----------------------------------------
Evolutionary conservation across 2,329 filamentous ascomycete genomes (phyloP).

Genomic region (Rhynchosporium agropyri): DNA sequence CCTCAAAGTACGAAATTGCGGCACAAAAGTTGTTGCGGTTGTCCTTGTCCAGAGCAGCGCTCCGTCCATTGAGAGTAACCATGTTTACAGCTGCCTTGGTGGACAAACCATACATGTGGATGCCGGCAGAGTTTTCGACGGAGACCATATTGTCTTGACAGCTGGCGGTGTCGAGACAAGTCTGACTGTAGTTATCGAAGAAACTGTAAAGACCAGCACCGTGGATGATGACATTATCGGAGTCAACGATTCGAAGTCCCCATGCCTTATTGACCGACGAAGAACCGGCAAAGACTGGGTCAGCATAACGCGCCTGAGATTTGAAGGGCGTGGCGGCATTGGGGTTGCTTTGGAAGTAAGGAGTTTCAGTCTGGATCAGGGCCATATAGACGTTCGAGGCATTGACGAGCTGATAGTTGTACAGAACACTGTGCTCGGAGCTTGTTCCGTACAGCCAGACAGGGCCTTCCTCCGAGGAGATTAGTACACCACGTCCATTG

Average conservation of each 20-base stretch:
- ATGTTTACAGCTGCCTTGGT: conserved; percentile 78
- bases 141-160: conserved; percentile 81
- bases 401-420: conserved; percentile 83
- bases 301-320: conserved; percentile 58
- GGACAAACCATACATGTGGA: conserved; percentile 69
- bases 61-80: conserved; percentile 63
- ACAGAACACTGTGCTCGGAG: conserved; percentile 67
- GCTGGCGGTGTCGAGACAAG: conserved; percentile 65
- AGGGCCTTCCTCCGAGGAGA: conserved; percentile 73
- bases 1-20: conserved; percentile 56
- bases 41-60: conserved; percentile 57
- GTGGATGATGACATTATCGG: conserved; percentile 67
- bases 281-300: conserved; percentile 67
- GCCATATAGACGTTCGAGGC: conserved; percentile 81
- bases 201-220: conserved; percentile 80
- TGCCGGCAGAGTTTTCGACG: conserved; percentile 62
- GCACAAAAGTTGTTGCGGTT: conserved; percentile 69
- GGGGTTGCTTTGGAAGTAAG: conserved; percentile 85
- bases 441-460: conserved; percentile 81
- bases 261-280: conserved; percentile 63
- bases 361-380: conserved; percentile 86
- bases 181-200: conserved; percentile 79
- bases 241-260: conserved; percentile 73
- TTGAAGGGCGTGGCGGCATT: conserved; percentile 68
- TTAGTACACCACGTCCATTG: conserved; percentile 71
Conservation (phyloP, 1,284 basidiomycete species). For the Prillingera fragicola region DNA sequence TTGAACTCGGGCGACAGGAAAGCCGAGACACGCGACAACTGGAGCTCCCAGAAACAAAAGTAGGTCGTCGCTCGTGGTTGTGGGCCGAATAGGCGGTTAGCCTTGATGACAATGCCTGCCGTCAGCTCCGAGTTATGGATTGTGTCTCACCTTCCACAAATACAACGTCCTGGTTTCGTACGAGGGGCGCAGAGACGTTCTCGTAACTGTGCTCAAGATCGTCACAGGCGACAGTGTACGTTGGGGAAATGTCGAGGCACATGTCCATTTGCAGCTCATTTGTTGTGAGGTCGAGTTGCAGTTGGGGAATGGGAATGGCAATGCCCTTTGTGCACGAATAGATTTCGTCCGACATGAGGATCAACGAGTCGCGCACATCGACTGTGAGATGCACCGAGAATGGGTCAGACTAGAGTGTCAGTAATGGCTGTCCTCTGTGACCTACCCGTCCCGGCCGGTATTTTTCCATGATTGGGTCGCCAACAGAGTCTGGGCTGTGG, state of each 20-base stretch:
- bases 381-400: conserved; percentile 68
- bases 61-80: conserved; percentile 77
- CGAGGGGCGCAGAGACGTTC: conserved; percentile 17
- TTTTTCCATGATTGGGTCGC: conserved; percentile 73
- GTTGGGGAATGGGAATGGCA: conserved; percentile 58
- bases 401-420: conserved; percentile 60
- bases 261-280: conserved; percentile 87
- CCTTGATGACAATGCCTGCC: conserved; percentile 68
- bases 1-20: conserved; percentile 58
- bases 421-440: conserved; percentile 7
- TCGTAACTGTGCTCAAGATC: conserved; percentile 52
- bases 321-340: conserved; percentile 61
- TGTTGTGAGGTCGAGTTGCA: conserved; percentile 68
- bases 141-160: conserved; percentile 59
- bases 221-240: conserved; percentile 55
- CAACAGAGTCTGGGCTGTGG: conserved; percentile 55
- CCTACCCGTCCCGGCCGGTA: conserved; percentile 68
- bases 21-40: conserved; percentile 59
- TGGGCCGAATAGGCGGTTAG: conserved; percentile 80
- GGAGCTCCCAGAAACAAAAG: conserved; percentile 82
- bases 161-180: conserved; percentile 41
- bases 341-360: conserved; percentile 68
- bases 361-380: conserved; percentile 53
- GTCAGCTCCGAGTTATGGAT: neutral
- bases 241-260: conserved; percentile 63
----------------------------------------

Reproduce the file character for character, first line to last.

Evolutionary conservation across 2,329 filamentous ascomycete genomes (phyloP).

Genomic region (Rhynchosporium agropyri): DNA sequence CCTCAAAGTACGAAATTGCGGCACAAAAGTTGTTGCGGTTGTCCTTGTCCAGAGCAGCGCTCCGTCCATTGAGAGTAACCATGTTTACAGCTGCCTTGGTGGACAAACCATACATGTGGATGCCGGCAGAGTTTTCGACGGAGACCATATTGTCTTGACAGCTGGCGGTGTCGAGACAAGTCTGACTGTAGTTATCGAAGAAACTGTAAAGACCAGCACCGTGGATGATGACATTATCGGAGTCAACGATTCGAAGTCCCCATGCCTTATTGACCGACGAAGAACCGGCAAAGACTGGGTCAGCATAACGCGCCTGAGATTTGAAGGGCGTGGCGGCATTGGGGTTGCTTTGGAAGTAAGGAGTTTCAGTCTGGATCAGGGCCATATAGACGTTCGAGGCATTGACGAGCTGATAGTTGTACAGAACACTGTGCTCGGAGCTTGTTCCGTACAGCCAGACAGGGCCTTCCTCCGAGGAGATTAGTACACCACGTCCATTG

Average conservation of each 20-base stretch:
- ATGTTTACAGCTGCCTTGGT: conserved; percentile 78
- bases 141-160: conserved; percentile 81
- bases 401-420: conserved; percentile 83
- bases 301-320: conserved; percentile 58
- GGACAAACCATACATGTGGA: conserved; percentile 69
- bases 61-80: conserved; percentile 63
- ACAGAACACTGTGCTCGGAG: conserved; percentile 67
- GCTGGCGGTGTCGAGACAAG: conserved; percentile 65
- AGGGCCTTCCTCCGAGGAGA: conserved; percentile 73
- bases 1-20: conserved; percentile 56
- bases 41-60: conserved; percentile 57
- GTGGATGATGACATTATCGG: conserved; percentile 67
- bases 281-300: conserved; percentile 67
- GCCATATAGACGTTCGAGGC: conserved; percentile 81
- bases 201-220: conserved; percentile 80
- TGCCGGCAGAGTTTTCGACG: conserved; percentile 62
- GCACAAAAGTTGTTGCGGTT: conserved; percentile 69
- GGGGTTGCTTTGGAAGTAAG: conserved; percentile 85
- bases 441-460: conserved; percentile 81
- bases 261-280: conserved; percentile 63
- bases 361-380: conserved; percentile 86
- bases 181-200: conserved; percentile 79
- bases 241-260: conserved; percentile 73
- TTGAAGGGCGTGGCGGCATT: conserved; percentile 68
- TTAGTACACCACGTCCATTG: conserved; percentile 71
Conservation (phyloP, 1,284 basidiomycete species). For the Prillingera fragicola region DNA sequence TTGAACTCGGGCGACAGGAAAGCCGAGACACGCGACAACTGGAGCTCCCAGAAACAAAAGTAGGTCGTCGCTCGTGGTTGTGGGCCGAATAGGCGGTTAGCCTTGATGACAATGCCTGCCGTCAGCTCCGAGTTATGGATTGTGTCTCACCTTCCACAAATACAACGTCCTGGTTTCGTACGAGGGGCGCAGAGACGTTCTCGTAACTGTGCTCAAGATCGTCACAGGCGACAGTGTACGTTGGGGAAATGTCGAGGCACATGTCCATTTGCAGCTCATTTGTTGTGAGGTCGAGTTGCAGTTGGGGAATGGGAATGGCAATGCCCTTTGTGCACGAATAGATTTCGTCCGACATGAGGATCAACGAGTCGCGCACATCGACTGTGAGATGCACCGAGAATGGGTCAGACTAGAGTGTCAGTAATGGCTGTCCTCTGTGACCTACCCGTCCCGGCCGGTATTTTTCCATGATTGGGTCGCCAACAGAGTCTGGGCTGTGG, state of each 20-base stretch:
- bases 381-400: conserved; percentile 68
- bases 61-80: conserved; percentile 77
- CGAGGGGCGCAGAGACGTTC: conserved; percentile 17
- TTTTTCCATGATTGGGTCGC: conserved; percentile 73
- GTTGGGGAATGGGAATGGCA: conserved; percentile 58
- bases 401-420: conserved; percentile 60
- bases 261-280: conserved; percentile 87
- CCTTGATGACAATGCCTGCC: conserved; percentile 68
- bases 1-20: conserved; percentile 58
- bases 421-440: conserved; percentile 7
- TCGTAACTGTGCTCAAGATC: conserved; percentile 52
- bases 321-340: conserved; percentile 61
- TGTTGTGAGGTCGAGTTGCA: conserved; percentile 68
- bases 141-160: conserved; percentile 59
- bases 221-240: conserved; percentile 55
- CAACAGAGTCTGGGCTGTGG: conserved; percentile 55
- CCTACCCGTCCCGGCCGGTA: conserved; percentile 68
- bases 21-40: conserved; percentile 59
- TGGGCCGAATAGGCGGTTAG: conserved; percentile 80
- GGAGCTCCCAGAAACAAAAG: conserved; percentile 82
- bases 161-180: conserved; percentile 41
- bases 341-360: conserved; percentile 68
- bases 361-380: conserved; percentile 53
- GTCAGCTCCGAGTTATGGAT: neutral
- bases 241-260: conserved; percentile 63